I’m still knitting the same things

I continue to knit the same three projects. There isn’t much more to discuss on the knitting front. I will have some more interesting knitting things to talk about after I make it through this week alive.

I did mention previously that I love fall and that I want to blog about my favorite season and maybe discuss some of my all-time autumn things that I enjoy. Food is certainly an all-year-round joy for me. When I have time, I cook. I even cook when I don’t have time. Today is one of those days when I have to cook quickly. If you’re interested, keep reading. I’m going to share an old-time Spanish classic recipe with you: lentil stew.

Lentil stew, or estofado de lentejas, is a Spanish dish I learned to make about 10 years ago. My Spanish partner taught me, of course. Let’s get down to the ingredients and instructions for making this yummy deliciousness and then I’ll offer some helpful hints. Really, there’s nothing too complex about cooking the recipe. Finding the ingredients outside of Spain could be difficult depending on where you live. This is fast, delicious, warm, and oh so nutritious and hearty on a chilly fall day.


Recipe for lentil stew (makes enough for four people):


3 generous handfuls dry pardina lentils (also known as “baby lentils”)

1 medium-sized potato, peeled and cubed

1 medium-sized carrot, peeled and chopped

1/2 onion, diced

1/2 red or green bell pepper, chopped

2 bay leaves

4 cups beef broth (approximately)

1 chorizo (about 6 ounces), peeled and sliced

1 clove of garlic

1-2 tablespoons olive oil

salt and pepper to taste


Heat oil in the bottom of a pressure cooker. Add all the vegetables and sauté for a few minutes. Add the chorizo and bay leaves and continue to sauté for a few minutes more. Add the lentils. Season with salt and pepper to taste. Pour the broth into the pot. Use just enough liquid so that there is about an inch of liquid above the lentil-vegetable mix (you can probably eyeball it with a wooden spoon). Cover the pressure cooker and set the pressure to high. When the pressure of the pot is at its highest turn the heat down to medium and allow the stew to cook for about 10-15 minutes. Remove the pot from heat and wait for the pressure to reduce all the way to “zero.” Sometimes dried legumes take longer to cook, sometimes they take less time. When in doubt, it’s better to stop cooking them, check them for doneness, and proceed from there as needed.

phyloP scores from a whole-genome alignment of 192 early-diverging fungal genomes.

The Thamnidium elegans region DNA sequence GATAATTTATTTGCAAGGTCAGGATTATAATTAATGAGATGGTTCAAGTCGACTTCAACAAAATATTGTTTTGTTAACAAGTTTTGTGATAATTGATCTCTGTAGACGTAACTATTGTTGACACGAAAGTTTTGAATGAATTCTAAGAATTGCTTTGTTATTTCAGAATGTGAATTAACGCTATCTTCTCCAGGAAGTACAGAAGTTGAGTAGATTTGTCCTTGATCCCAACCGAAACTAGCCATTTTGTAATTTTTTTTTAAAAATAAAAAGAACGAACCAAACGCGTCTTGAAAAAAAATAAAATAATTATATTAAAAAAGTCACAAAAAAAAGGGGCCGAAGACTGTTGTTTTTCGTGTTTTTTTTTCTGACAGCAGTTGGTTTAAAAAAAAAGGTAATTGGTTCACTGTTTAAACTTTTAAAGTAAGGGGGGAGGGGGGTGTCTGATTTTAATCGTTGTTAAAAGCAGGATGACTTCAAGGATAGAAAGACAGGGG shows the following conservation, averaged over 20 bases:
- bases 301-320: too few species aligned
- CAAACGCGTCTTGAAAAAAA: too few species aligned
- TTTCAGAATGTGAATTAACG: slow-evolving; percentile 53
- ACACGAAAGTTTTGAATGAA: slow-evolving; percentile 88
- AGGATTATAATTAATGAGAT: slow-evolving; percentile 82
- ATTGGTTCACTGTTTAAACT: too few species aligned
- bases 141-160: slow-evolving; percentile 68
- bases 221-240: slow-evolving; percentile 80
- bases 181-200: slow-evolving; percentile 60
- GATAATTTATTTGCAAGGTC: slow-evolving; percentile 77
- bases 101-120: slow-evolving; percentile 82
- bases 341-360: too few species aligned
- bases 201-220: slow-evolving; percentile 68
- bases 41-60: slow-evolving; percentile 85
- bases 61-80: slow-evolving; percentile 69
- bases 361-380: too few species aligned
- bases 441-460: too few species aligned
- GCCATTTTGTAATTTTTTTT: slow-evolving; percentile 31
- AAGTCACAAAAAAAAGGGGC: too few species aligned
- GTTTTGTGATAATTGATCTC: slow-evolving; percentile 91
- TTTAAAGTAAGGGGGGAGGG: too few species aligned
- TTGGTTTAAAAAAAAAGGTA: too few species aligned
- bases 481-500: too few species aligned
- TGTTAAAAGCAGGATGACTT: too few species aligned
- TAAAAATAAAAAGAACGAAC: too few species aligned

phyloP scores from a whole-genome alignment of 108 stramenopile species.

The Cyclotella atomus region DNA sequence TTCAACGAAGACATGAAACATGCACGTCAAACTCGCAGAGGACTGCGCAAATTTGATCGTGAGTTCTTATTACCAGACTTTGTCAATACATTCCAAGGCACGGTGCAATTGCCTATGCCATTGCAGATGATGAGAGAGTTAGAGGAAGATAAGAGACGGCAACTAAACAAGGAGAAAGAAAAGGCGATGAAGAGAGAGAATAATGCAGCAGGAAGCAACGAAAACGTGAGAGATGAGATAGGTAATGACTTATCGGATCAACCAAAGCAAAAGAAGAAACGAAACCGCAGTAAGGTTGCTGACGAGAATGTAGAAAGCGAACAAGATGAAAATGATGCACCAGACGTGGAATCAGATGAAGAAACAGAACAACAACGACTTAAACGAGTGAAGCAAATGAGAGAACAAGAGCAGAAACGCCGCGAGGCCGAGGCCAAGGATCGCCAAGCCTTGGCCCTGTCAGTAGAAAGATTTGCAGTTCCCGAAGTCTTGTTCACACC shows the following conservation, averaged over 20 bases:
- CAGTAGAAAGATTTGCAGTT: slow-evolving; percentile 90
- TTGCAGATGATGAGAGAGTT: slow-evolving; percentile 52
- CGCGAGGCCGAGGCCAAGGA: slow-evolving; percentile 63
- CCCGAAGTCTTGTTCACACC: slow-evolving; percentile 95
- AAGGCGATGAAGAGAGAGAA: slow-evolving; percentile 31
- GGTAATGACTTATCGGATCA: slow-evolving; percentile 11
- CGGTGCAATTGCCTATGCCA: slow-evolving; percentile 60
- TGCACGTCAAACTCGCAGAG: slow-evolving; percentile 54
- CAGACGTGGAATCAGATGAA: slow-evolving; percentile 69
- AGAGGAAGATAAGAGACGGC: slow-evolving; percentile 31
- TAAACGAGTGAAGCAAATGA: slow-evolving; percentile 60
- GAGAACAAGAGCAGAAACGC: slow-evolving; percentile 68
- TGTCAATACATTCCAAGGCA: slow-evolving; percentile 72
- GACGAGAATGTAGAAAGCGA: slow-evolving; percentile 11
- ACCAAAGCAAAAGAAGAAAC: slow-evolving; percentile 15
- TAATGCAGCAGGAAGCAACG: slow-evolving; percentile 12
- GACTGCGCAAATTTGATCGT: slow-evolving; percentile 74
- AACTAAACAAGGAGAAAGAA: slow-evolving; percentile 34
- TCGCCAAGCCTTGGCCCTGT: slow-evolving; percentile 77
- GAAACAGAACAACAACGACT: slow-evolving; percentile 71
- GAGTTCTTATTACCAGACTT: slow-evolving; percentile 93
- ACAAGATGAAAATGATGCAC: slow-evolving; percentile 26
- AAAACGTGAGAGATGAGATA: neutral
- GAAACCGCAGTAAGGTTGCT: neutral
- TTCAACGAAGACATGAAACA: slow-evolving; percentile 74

You can eat this stew as it is, but in Spain, we like to garnish our legumes with some sherry vinegar. Also, depending on family tradition and geographic region, you can serve this dish with diced, hardboiled egg.

Helpful tips:

  1. You can easily double or triple this recipe. Just use more lentils. There isn’t really much in the way of measurements for this dish. Everyone makes this stew their own by adding more of some ingredients and less of others (or leaving them out all together!). If you want more garlic, by all means add more. If you want more carrots and peppers, go for it. It’s your stew.
  2. Finding Spanish chorizo is sometimes difficult. In the United States, if you live in a big city, you can probably find a good selection. If anything, you can always buy the Goya brand chorizo that is usually available at many supermarkets. It’s not the best chorizo in the world, but it does the trick.
  3. Likewise, pardina lentils are sometimes difficult to find as well. If you can’t find them in a regular supermarket, try a middle eastern grocery store or a whole foods store. Regular lentils (the label on the package will just say “lentils”) are not appropriate for this dish because it is supposed to be a chunky stew, not a pureed soup.
  4. You may think that this dish sounds light, but it is very hearty with a hunk of crusty bread. I honestly can only eat one serving and I’m a pretty big eater.
  5. Leftovers: if you have any of this stew left over, you can reheat it on the stove or in the microwave, but you should add some water to it. Another option is to process your day-old, cold lentil stew in a blender or a food processor, add some flour and an egg yolk, mix it up into a batter, and make some lentil stew patties that you fry in the frying pan.

2 thoughts on “I’m still knitting the same things

  1. Timothy Price December 23, 2017 / 8:08 pm

    Have you had Sopa Verde from Galicia? We had a friend in Madrid from Galicia who made us sopa verde, but said he couldn’t get it right in Madrid because of the water. While we were in Galicia we tried sopa verde in various hostals along with the natural wines they made at each hostal. The sopa verde was definitely better in Galicia, which I would expect, but I will never know if the difference between our friend’s sopa verde was from the differences in the culinary artistry of our friend and the local farmers, or indeed it was the water.

    Liked by 1 person

    • tonymarkp December 24, 2017 / 12:15 am

      Yes! The water it was. First of all, it rains more in Galicia. Second, the minerals in the water are drastically different. Most soups from Spain – or any other dish – are good because of good quality ingredients, not much having to do with culinary skills. Traditional Spanish food is very simple, which means the ingredients have to be top quality to be good. Sopa verde needs the right water, for sure.

      Liked by 1 person

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